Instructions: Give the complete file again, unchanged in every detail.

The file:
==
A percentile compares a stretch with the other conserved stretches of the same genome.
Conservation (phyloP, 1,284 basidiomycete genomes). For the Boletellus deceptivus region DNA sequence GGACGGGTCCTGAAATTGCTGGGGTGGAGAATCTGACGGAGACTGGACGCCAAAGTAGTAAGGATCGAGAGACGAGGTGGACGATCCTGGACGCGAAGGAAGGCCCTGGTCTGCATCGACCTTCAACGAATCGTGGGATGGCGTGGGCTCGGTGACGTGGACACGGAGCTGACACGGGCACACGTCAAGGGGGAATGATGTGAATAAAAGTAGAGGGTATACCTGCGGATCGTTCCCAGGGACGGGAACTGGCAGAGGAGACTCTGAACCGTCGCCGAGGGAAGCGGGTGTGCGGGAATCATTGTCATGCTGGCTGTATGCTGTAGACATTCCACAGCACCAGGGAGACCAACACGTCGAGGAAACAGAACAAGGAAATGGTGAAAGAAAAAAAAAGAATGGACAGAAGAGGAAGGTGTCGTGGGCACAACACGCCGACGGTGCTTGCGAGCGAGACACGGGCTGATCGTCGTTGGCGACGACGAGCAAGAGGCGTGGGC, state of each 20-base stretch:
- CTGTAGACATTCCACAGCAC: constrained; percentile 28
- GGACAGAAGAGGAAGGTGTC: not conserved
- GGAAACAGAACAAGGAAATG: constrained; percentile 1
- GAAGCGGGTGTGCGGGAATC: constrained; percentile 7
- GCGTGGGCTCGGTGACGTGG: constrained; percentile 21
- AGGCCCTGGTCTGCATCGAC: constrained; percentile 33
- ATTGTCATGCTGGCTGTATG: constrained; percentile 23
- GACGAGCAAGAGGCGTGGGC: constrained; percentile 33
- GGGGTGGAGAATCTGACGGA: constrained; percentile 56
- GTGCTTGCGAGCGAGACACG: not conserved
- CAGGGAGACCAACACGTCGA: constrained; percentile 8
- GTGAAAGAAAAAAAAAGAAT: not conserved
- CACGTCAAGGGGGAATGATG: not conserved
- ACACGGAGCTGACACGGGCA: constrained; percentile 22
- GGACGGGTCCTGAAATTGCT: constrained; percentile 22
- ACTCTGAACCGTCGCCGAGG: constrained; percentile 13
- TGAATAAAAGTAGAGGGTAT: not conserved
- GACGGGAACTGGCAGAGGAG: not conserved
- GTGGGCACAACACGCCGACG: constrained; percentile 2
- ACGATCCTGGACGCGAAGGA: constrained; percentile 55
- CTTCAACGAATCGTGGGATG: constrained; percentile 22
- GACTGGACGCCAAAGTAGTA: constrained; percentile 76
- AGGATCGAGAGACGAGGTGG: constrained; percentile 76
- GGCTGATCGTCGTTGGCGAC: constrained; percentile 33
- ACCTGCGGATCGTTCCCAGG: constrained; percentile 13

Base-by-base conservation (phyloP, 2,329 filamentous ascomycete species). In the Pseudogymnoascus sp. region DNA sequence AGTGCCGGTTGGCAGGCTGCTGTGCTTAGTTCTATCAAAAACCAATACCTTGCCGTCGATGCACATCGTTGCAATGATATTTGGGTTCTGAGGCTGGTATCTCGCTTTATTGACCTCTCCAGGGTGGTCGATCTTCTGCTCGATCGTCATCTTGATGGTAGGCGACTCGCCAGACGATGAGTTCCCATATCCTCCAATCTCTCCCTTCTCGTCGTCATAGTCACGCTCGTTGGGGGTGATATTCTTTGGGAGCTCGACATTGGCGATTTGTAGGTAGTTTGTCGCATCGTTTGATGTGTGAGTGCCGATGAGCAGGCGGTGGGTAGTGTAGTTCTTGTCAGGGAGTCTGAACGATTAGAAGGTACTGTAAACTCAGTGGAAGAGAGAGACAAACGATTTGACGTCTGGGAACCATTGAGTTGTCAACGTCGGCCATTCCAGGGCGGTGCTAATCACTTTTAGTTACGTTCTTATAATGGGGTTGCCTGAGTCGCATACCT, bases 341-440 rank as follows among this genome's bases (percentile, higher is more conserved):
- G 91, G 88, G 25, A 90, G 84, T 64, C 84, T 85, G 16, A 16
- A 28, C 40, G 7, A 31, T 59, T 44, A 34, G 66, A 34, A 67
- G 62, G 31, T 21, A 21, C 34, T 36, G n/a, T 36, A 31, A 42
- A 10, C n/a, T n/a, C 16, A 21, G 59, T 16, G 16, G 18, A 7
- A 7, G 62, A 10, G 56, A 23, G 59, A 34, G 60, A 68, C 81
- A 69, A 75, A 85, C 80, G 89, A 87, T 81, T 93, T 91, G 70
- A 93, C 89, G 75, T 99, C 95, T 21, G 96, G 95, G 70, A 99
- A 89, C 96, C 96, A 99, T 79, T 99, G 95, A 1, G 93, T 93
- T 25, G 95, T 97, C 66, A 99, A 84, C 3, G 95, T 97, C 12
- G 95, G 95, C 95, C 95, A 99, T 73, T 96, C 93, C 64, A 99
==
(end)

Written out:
A percentile compares a stretch with the other conserved stretches of the same genome.
Conservation (phyloP, 1,284 basidiomycete genomes). For the Boletellus deceptivus region DNA sequence GGACGGGTCCTGAAATTGCTGGGGTGGAGAATCTGACGGAGACTGGACGCCAAAGTAGTAAGGATCGAGAGACGAGGTGGACGATCCTGGACGCGAAGGAAGGCCCTGGTCTGCATCGACCTTCAACGAATCGTGGGATGGCGTGGGCTCGGTGACGTGGACACGGAGCTGACACGGGCACACGTCAAGGGGGAATGATGTGAATAAAAGTAGAGGGTATACCTGCGGATCGTTCCCAGGGACGGGAACTGGCAGAGGAGACTCTGAACCGTCGCCGAGGGAAGCGGGTGTGCGGGAATCATTGTCATGCTGGCTGTATGCTGTAGACATTCCACAGCACCAGGGAGACCAACACGTCGAGGAAACAGAACAAGGAAATGGTGAAAGAAAAAAAAAGAATGGACAGAAGAGGAAGGTGTCGTGGGCACAACACGCCGACGGTGCTTGCGAGCGAGACACGGGCTGATCGTCGTTGGCGACGACGAGCAAGAGGCGTGGGC, state of each 20-base stretch:
- CTGTAGACATTCCACAGCAC: constrained; percentile 28
- GGACAGAAGAGGAAGGTGTC: not conserved
- GGAAACAGAACAAGGAAATG: constrained; percentile 1
- GAAGCGGGTGTGCGGGAATC: constrained; percentile 7
- GCGTGGGCTCGGTGACGTGG: constrained; percentile 21
- AGGCCCTGGTCTGCATCGAC: constrained; percentile 33
- ATTGTCATGCTGGCTGTATG: constrained; percentile 23
- GACGAGCAAGAGGCGTGGGC: constrained; percentile 33
- GGGGTGGAGAATCTGACGGA: constrained; percentile 56
- GTGCTTGCGAGCGAGACACG: not conserved
- CAGGGAGACCAACACGTCGA: constrained; percentile 8
- GTGAAAGAAAAAAAAAGAAT: not conserved
- CACGTCAAGGGGGAATGATG: not conserved
- ACACGGAGCTGACACGGGCA: constrained; percentile 22
- GGACGGGTCCTGAAATTGCT: constrained; percentile 22
- ACTCTGAACCGTCGCCGAGG: constrained; percentile 13
- TGAATAAAAGTAGAGGGTAT: not conserved
- GACGGGAACTGGCAGAGGAG: not conserved
- GTGGGCACAACACGCCGACG: constrained; percentile 2
- ACGATCCTGGACGCGAAGGA: constrained; percentile 55
- CTTCAACGAATCGTGGGATG: constrained; percentile 22
- GACTGGACGCCAAAGTAGTA: constrained; percentile 76
- AGGATCGAGAGACGAGGTGG: constrained; percentile 76
- GGCTGATCGTCGTTGGCGAC: constrained; percentile 33
- ACCTGCGGATCGTTCCCAGG: constrained; percentile 13

Base-by-base conservation (phyloP, 2,329 filamentous ascomycete species). In the Pseudogymnoascus sp. region DNA sequence AGTGCCGGTTGGCAGGCTGCTGTGCTTAGTTCTATCAAAAACCAATACCTTGCCGTCGATGCACATCGTTGCAATGATATTTGGGTTCTGAGGCTGGTATCTCGCTTTATTGACCTCTCCAGGGTGGTCGATCTTCTGCTCGATCGTCATCTTGATGGTAGGCGACTCGCCAGACGATGAGTTCCCATATCCTCCAATCTCTCCCTTCTCGTCGTCATAGTCACGCTCGTTGGGGGTGATATTCTTTGGGAGCTCGACATTGGCGATTTGTAGGTAGTTTGTCGCATCGTTTGATGTGTGAGTGCCGATGAGCAGGCGGTGGGTAGTGTAGTTCTTGTCAGGGAGTCTGAACGATTAGAAGGTACTGTAAACTCAGTGGAAGAGAGAGACAAACGATTTGACGTCTGGGAACCATTGAGTTGTCAACGTCGGCCATTCCAGGGCGGTGCTAATCACTTTTAGTTACGTTCTTATAATGGGGTTGCCTGAGTCGCATACCT, bases 341-440 rank as follows among this genome's bases (percentile, higher is more conserved):
- G 91, G 88, G 25, A 90, G 84, T 64, C 84, T 85, G 16, A 16
- A 28, C 40, G 7, A 31, T 59, T 44, A 34, G 66, A 34, A 67
- G 62, G 31, T 21, A 21, C 34, T 36, G n/a, T 36, A 31, A 42
- A 10, C n/a, T n/a, C 16, A 21, G 59, T 16, G 16, G 18, A 7
- A 7, G 62, A 10, G 56, A 23, G 59, A 34, G 60, A 68, C 81
- A 69, A 75, A 85, C 80, G 89, A 87, T 81, T 93, T 91, G 70
- A 93, C 89, G 75, T 99, C 95, T 21, G 96, G 95, G 70, A 99
- A 89, C 96, C 96, A 99, T 79, T 99, G 95, A 1, G 93, T 93
- T 25, G 95, T 97, C 66, A 99, A 84, C 3, G 95, T 97, C 12
- G 95, G 95, C 95, C 95, A 99, T 73, T 96, C 93, C 64, A 99